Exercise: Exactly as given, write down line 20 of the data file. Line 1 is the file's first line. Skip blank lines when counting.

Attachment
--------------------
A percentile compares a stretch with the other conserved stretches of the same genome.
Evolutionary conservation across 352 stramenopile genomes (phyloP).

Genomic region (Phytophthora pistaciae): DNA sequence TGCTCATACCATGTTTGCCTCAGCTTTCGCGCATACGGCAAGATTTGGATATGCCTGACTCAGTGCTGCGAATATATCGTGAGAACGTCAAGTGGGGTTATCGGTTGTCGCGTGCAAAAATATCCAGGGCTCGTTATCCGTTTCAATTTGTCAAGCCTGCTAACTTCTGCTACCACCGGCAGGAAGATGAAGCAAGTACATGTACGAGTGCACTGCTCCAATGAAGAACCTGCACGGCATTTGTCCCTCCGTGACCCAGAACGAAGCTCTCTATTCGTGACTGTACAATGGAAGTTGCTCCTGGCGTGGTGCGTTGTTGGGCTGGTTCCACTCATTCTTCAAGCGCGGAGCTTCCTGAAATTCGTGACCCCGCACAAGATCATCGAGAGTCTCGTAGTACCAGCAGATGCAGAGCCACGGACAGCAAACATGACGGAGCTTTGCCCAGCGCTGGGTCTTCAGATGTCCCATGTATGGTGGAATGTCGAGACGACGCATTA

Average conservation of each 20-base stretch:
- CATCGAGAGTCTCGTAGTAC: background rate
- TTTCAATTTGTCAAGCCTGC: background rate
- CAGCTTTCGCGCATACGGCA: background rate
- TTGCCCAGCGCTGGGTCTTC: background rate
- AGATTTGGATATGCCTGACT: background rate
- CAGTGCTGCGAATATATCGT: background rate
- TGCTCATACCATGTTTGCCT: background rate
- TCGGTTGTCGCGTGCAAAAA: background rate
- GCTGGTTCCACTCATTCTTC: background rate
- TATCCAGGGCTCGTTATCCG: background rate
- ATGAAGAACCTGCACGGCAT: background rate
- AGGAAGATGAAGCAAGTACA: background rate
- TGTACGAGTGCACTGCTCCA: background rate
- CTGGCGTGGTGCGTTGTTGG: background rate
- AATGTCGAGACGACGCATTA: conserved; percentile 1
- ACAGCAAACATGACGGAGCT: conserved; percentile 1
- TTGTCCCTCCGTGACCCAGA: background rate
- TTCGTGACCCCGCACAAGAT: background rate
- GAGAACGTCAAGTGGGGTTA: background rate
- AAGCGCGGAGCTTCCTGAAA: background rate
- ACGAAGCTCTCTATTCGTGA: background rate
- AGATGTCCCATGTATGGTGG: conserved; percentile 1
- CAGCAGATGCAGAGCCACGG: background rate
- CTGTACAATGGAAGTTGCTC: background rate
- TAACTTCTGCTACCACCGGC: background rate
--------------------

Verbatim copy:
- ACAGCAAACATGACGGAGCT: conserved; percentile 1